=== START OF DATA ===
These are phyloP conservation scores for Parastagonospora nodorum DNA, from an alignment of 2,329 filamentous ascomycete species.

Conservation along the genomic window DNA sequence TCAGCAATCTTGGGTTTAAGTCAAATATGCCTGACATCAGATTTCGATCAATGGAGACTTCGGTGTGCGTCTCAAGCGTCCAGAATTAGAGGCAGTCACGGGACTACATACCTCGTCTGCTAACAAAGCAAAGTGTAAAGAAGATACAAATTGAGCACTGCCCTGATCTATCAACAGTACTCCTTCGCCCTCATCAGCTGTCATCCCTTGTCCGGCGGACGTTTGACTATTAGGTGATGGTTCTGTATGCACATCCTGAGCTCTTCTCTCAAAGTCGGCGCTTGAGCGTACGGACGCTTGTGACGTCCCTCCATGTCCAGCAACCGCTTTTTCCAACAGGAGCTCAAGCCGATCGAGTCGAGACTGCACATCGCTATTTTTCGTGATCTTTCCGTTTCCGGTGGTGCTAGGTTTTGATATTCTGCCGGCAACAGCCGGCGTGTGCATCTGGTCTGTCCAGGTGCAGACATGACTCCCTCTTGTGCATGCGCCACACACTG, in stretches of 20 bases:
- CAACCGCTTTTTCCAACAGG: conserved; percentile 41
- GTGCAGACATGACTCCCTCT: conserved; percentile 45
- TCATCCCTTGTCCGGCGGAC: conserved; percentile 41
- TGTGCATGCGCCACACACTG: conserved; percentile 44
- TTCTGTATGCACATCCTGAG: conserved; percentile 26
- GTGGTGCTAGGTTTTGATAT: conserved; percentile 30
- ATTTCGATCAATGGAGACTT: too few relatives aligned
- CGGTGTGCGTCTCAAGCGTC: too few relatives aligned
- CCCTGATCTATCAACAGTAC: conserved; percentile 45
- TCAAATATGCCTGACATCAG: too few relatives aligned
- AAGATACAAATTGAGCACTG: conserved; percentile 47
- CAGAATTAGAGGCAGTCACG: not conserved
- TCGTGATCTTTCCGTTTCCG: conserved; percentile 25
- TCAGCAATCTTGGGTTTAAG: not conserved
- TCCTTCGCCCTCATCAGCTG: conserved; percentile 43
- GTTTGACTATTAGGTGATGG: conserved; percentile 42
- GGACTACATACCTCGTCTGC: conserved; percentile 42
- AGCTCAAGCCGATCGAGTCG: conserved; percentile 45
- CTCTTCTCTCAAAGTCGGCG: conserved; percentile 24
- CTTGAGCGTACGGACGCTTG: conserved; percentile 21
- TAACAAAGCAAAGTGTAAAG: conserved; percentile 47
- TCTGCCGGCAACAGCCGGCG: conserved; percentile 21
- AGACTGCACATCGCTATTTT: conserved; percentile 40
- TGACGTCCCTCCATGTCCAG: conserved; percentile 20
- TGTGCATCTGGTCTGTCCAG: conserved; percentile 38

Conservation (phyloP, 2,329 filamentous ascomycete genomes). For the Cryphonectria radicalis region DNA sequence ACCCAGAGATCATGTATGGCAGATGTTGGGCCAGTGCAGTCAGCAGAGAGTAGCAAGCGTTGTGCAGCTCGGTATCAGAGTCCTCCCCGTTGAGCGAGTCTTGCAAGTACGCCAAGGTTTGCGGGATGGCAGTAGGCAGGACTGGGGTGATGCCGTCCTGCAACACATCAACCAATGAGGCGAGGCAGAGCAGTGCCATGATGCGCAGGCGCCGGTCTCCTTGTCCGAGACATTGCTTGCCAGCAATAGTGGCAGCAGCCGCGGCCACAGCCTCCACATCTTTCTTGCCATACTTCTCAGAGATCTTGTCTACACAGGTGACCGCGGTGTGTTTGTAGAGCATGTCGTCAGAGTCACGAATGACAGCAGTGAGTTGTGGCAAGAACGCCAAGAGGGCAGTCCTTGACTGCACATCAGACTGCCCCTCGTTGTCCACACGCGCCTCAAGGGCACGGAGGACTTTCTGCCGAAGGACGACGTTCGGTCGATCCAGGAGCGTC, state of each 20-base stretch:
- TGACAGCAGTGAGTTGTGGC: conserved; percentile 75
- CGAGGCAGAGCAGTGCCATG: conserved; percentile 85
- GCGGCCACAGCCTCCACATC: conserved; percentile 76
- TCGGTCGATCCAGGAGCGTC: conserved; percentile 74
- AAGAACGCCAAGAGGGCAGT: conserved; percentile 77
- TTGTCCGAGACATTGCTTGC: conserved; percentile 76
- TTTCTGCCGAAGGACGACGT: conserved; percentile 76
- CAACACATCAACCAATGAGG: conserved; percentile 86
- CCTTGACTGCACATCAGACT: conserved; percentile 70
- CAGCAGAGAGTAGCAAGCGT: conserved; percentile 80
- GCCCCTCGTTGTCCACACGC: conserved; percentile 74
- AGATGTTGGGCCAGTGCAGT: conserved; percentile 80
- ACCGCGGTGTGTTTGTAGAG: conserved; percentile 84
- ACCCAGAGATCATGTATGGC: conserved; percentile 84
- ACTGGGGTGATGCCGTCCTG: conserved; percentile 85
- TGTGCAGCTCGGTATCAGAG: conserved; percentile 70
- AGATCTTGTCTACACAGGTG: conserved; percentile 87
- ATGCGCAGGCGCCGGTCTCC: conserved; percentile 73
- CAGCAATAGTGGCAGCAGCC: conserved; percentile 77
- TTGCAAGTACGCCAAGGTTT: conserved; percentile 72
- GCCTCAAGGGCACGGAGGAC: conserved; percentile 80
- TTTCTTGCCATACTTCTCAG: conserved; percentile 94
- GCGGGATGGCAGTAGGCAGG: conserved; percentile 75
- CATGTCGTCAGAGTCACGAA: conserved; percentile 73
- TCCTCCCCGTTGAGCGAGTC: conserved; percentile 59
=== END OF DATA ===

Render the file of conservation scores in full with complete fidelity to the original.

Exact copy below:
These are phyloP conservation scores for Parastagonospora nodorum DNA, from an alignment of 2,329 filamentous ascomycete species.

Conservation along the genomic window DNA sequence TCAGCAATCTTGGGTTTAAGTCAAATATGCCTGACATCAGATTTCGATCAATGGAGACTTCGGTGTGCGTCTCAAGCGTCCAGAATTAGAGGCAGTCACGGGACTACATACCTCGTCTGCTAACAAAGCAAAGTGTAAAGAAGATACAAATTGAGCACTGCCCTGATCTATCAACAGTACTCCTTCGCCCTCATCAGCTGTCATCCCTTGTCCGGCGGACGTTTGACTATTAGGTGATGGTTCTGTATGCACATCCTGAGCTCTTCTCTCAAAGTCGGCGCTTGAGCGTACGGACGCTTGTGACGTCCCTCCATGTCCAGCAACCGCTTTTTCCAACAGGAGCTCAAGCCGATCGAGTCGAGACTGCACATCGCTATTTTTCGTGATCTTTCCGTTTCCGGTGGTGCTAGGTTTTGATATTCTGCCGGCAACAGCCGGCGTGTGCATCTGGTCTGTCCAGGTGCAGACATGACTCCCTCTTGTGCATGCGCCACACACTG, in stretches of 20 bases:
- CAACCGCTTTTTCCAACAGG: conserved; percentile 41
- GTGCAGACATGACTCCCTCT: conserved; percentile 45
- TCATCCCTTGTCCGGCGGAC: conserved; percentile 41
- TGTGCATGCGCCACACACTG: conserved; percentile 44
- TTCTGTATGCACATCCTGAG: conserved; percentile 26
- GTGGTGCTAGGTTTTGATAT: conserved; percentile 30
- ATTTCGATCAATGGAGACTT: too few relatives aligned
- CGGTGTGCGTCTCAAGCGTC: too few relatives aligned
- CCCTGATCTATCAACAGTAC: conserved; percentile 45
- TCAAATATGCCTGACATCAG: too few relatives aligned
- AAGATACAAATTGAGCACTG: conserved; percentile 47
- CAGAATTAGAGGCAGTCACG: not conserved
- TCGTGATCTTTCCGTTTCCG: conserved; percentile 25
- TCAGCAATCTTGGGTTTAAG: not conserved
- TCCTTCGCCCTCATCAGCTG: conserved; percentile 43
- GTTTGACTATTAGGTGATGG: conserved; percentile 42
- GGACTACATACCTCGTCTGC: conserved; percentile 42
- AGCTCAAGCCGATCGAGTCG: conserved; percentile 45
- CTCTTCTCTCAAAGTCGGCG: conserved; percentile 24
- CTTGAGCGTACGGACGCTTG: conserved; percentile 21
- TAACAAAGCAAAGTGTAAAG: conserved; percentile 47
- TCTGCCGGCAACAGCCGGCG: conserved; percentile 21
- AGACTGCACATCGCTATTTT: conserved; percentile 40
- TGACGTCCCTCCATGTCCAG: conserved; percentile 20
- TGTGCATCTGGTCTGTCCAG: conserved; percentile 38

Conservation (phyloP, 2,329 filamentous ascomycete genomes). For the Cryphonectria radicalis region DNA sequence ACCCAGAGATCATGTATGGCAGATGTTGGGCCAGTGCAGTCAGCAGAGAGTAGCAAGCGTTGTGCAGCTCGGTATCAGAGTCCTCCCCGTTGAGCGAGTCTTGCAAGTACGCCAAGGTTTGCGGGATGGCAGTAGGCAGGACTGGGGTGATGCCGTCCTGCAACACATCAACCAATGAGGCGAGGCAGAGCAGTGCCATGATGCGCAGGCGCCGGTCTCCTTGTCCGAGACATTGCTTGCCAGCAATAGTGGCAGCAGCCGCGGCCACAGCCTCCACATCTTTCTTGCCATACTTCTCAGAGATCTTGTCTACACAGGTGACCGCGGTGTGTTTGTAGAGCATGTCGTCAGAGTCACGAATGACAGCAGTGAGTTGTGGCAAGAACGCCAAGAGGGCAGTCCTTGACTGCACATCAGACTGCCCCTCGTTGTCCACACGCGCCTCAAGGGCACGGAGGACTTTCTGCCGAAGGACGACGTTCGGTCGATCCAGGAGCGTC, state of each 20-base stretch:
- TGACAGCAGTGAGTTGTGGC: conserved; percentile 75
- CGAGGCAGAGCAGTGCCATG: conserved; percentile 85
- GCGGCCACAGCCTCCACATC: conserved; percentile 76
- TCGGTCGATCCAGGAGCGTC: conserved; percentile 74
- AAGAACGCCAAGAGGGCAGT: conserved; percentile 77
- TTGTCCGAGACATTGCTTGC: conserved; percentile 76
- TTTCTGCCGAAGGACGACGT: conserved; percentile 76
- CAACACATCAACCAATGAGG: conserved; percentile 86
- CCTTGACTGCACATCAGACT: conserved; percentile 70
- CAGCAGAGAGTAGCAAGCGT: conserved; percentile 80
- GCCCCTCGTTGTCCACACGC: conserved; percentile 74
- AGATGTTGGGCCAGTGCAGT: conserved; percentile 80
- ACCGCGGTGTGTTTGTAGAG: conserved; percentile 84
- ACCCAGAGATCATGTATGGC: conserved; percentile 84
- ACTGGGGTGATGCCGTCCTG: conserved; percentile 85
- TGTGCAGCTCGGTATCAGAG: conserved; percentile 70
- AGATCTTGTCTACACAGGTG: conserved; percentile 87
- ATGCGCAGGCGCCGGTCTCC: conserved; percentile 73
- CAGCAATAGTGGCAGCAGCC: conserved; percentile 77
- TTGCAAGTACGCCAAGGTTT: conserved; percentile 72
- GCCTCAAGGGCACGGAGGAC: conserved; percentile 80
- TTTCTTGCCATACTTCTCAG: conserved; percentile 94
- GCGGGATGGCAGTAGGCAGG: conserved; percentile 75
- CATGTCGTCAGAGTCACGAA: conserved; percentile 73
- TCCTCCCCGTTGAGCGAGTC: conserved; percentile 59